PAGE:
Former Director of Ghana School of Law, George A. Sarpong, has filed a suit at a commercial court in Accra seeking to commit the Chief Executive of Silver Star Auto Limited for contempt.
The plaintiff has alleged that the head of the company, Kalmoni Nouhad, had defied a Supreme Court order to deliver a brand new Mercedes Benz (E Class) to him.
The case, which started in 2009, was filed for and on behalf of the plaintiff by his solicitors, G.A. Sarpong & Co Limited with.
According to the plaintiff, a brand new Mercedes Benz (C-Class 180) he bought from the car dealer in 2007 had broken down in May 2008 but was replaced with another E-Class one with registration number GN 2266-Y at the cost of 15,000 Euros which again broke down in December that same year.
Mr. Sarpong therefore claimed among others things, a brand new EClass as replacement or a refund of the purchase price of the vehicle as well as compensation for loss of use of the vehicles and damages for breach of condition or deceit.
Silver Star Auto Limited, in its amended statement of defence filed on October 19, 2009, denied the plaintiff’s claims and insisted that the
cause of the accident was attributable to the May 2009 stadium incident.
They argued that G.A. Sarpong & Co was not entitled to any claim as endorsed in the writ of summons and had urged the court to dismiss the plaintiff’s suit.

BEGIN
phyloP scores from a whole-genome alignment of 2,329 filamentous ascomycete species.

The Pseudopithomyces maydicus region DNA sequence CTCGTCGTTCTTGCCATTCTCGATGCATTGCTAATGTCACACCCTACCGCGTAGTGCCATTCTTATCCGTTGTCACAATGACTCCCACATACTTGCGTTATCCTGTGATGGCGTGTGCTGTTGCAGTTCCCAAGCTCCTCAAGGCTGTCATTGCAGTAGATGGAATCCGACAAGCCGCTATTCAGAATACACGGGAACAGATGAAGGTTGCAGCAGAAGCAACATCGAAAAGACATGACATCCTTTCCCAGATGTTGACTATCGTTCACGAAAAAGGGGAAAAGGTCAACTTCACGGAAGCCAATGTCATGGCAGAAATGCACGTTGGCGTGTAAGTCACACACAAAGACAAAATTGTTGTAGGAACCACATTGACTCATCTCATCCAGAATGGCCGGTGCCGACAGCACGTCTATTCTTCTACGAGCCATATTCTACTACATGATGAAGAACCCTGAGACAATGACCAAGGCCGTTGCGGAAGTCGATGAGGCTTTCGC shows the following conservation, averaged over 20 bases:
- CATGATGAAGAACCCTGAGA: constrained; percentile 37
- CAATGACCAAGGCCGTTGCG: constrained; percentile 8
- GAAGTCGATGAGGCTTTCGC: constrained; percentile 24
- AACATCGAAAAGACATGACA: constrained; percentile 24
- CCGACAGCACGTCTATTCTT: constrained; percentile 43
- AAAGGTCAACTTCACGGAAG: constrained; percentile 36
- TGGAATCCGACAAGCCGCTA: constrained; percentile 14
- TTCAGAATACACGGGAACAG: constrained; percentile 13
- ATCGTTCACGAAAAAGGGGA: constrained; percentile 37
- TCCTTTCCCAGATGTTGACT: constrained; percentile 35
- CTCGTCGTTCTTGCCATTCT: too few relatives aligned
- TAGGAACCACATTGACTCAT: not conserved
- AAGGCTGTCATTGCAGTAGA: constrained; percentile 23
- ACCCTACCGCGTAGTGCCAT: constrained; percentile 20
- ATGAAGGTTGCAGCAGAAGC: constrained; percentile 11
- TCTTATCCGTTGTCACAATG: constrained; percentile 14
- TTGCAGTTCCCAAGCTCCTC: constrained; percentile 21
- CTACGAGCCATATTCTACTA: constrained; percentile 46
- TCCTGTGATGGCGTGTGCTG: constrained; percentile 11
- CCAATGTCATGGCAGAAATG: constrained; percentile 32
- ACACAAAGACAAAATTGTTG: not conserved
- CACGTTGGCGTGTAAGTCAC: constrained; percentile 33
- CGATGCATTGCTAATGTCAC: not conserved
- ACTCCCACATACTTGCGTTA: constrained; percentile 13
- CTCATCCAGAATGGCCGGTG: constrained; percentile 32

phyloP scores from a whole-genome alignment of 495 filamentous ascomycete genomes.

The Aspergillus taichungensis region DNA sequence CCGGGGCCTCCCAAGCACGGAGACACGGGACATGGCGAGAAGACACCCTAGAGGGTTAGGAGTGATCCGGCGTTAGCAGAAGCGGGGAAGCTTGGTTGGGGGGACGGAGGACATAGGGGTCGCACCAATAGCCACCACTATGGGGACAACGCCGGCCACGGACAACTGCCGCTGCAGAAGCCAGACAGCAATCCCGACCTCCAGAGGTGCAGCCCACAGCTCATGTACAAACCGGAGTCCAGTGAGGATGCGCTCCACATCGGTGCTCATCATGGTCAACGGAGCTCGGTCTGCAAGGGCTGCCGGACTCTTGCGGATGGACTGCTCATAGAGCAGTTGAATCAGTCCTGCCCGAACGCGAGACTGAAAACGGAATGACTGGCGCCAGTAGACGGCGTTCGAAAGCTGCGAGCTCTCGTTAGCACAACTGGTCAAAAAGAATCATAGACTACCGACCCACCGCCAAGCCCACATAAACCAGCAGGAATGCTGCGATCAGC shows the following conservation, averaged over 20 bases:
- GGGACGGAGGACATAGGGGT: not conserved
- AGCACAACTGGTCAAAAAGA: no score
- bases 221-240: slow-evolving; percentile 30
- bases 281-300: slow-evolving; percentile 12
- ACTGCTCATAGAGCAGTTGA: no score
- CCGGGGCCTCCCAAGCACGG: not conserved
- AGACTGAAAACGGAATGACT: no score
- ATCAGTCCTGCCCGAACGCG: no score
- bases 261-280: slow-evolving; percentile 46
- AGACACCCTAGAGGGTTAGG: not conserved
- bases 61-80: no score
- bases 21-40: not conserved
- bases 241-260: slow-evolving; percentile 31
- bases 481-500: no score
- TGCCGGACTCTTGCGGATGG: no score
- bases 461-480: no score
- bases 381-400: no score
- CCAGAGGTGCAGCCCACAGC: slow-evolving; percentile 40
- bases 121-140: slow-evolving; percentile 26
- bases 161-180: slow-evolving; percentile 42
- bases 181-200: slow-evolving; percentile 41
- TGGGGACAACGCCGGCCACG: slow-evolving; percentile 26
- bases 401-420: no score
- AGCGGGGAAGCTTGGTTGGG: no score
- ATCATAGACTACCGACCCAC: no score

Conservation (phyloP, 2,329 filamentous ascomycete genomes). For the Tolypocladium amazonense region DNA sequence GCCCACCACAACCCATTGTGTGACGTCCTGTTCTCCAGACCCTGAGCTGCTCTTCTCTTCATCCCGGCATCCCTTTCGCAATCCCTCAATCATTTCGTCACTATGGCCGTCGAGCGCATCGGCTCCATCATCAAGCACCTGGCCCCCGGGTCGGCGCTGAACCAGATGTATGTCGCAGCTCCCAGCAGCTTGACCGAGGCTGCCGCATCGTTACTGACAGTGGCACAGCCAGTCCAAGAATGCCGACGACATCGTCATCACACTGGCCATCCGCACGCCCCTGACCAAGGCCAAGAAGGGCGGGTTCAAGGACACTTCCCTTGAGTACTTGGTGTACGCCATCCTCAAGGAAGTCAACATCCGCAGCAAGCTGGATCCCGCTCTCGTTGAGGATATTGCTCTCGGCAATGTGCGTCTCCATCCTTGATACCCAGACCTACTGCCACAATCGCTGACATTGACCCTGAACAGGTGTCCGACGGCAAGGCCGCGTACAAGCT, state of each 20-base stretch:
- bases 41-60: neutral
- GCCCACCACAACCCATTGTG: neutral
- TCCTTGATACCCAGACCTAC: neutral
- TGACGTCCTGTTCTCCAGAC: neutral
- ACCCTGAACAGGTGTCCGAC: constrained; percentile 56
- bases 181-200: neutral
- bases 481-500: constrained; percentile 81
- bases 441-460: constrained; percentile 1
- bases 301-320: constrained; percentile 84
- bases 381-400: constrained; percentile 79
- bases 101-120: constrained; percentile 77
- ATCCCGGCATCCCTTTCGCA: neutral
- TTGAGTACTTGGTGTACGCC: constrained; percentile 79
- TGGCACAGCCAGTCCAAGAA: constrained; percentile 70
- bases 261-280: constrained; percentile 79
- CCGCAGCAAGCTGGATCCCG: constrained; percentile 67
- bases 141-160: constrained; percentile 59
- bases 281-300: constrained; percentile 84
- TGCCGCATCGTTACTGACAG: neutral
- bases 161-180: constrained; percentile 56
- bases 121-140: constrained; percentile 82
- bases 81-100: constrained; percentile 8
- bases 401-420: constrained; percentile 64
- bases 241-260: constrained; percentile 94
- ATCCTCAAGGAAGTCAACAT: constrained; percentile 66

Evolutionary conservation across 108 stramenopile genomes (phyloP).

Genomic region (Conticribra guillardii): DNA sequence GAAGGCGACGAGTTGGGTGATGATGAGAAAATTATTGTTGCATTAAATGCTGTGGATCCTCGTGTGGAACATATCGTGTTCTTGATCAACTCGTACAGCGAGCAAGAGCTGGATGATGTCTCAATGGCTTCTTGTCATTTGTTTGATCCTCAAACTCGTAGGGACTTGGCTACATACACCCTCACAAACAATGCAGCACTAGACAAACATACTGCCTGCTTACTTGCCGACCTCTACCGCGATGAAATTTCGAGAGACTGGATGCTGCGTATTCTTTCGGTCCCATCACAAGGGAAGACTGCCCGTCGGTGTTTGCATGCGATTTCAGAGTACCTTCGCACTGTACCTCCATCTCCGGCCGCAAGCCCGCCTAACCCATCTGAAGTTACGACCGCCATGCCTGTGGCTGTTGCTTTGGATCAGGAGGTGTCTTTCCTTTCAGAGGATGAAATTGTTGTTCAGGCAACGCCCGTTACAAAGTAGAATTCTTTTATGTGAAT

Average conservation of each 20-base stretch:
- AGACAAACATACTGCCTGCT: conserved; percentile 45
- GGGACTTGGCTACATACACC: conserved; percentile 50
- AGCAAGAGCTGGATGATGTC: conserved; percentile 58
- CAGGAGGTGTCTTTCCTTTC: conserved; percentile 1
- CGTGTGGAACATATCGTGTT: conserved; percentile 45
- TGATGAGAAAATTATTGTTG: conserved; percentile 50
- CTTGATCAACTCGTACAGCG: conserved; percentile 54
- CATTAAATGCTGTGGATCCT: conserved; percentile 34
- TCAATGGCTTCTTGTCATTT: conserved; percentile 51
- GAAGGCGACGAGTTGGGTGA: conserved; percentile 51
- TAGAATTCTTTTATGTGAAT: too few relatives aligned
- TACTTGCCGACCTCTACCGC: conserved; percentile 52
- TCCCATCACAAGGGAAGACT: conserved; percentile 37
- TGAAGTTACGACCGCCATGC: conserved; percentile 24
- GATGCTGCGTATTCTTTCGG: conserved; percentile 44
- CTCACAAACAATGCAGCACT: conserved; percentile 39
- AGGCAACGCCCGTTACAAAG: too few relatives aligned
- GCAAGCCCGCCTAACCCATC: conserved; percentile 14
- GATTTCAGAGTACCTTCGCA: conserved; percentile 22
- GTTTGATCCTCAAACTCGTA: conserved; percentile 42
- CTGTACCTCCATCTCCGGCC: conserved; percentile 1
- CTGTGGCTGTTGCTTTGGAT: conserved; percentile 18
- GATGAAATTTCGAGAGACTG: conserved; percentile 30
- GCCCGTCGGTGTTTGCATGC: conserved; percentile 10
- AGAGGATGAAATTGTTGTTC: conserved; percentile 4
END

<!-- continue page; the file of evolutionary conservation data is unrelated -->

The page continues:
The commercial court, after full trial, held that G.A. Sarpong & Co was entitled to a delivery of a brand new E-Class Mercedes Benz as replacement for the damaged car, but the court refused to grant the claim for compensation for loss of use of the vehicles and damages for breach of condition or deceit.
Not satisfied, Silver Star Auto Limited appealed against the decision at the Court of Appeal and succeeded in getting the appellate court to review the High Court’s decision by ordering the car dealer to only replace the damaged engine for G.A. Sarpong & Co and not the whole car.
G.A. Sarpong & Co then headed to the Supreme Court where a fivemember
panel, presided over by Justice Julius Ansah, ruled that G.A. Sarpong
& Co had been able to discharge the burden of proof that the vehicle it bought from Silver Star Auto Limited had latent defects and deserved to be replaced.
The panel, which also included Justices Rose Owusu, K. Anin Yeboah, P. Baffoe Bonnie and J.B. Akamba, disagreed to the Court of Appeal’s reversal of the High Court decision and ordered that the trial judgement orders be maintained.
However, the plaintiff in his application for contempt filed on September
9, 2014, said that ‘Upon an undertaking, personally executed by the respondent himself to unconditionally deliver to the plaintiff a brand new, latest model of the Mercedes Benz 200 E Class should its appeal fail, execution of the judgement was stayed.’
Mr. Sarpong averred that when the Supreme Court gave judgement in his favour, he filed notice of judgement after trial and duly served the
defendant adding, ‘Ahe defendant was served with the order for delivery
of vehicle on July 21, 2014 as confirmed by a search report.’
The plaintiff said the defendant had till date failed to comply with the order of the court, although the defendant had the vehicle in its possession.
‘In total defiance of the orders of the court, the defendant on August
27, 2014 paid into the court, GH¢157,440 in purported satisfaction of the order.’
The plaintiff insisted that the order of the court was not for the defendant to pay money but for the delivery of a brand new latest model of Mercedes Benz 200 E Class.
BY William Yaw Owusu
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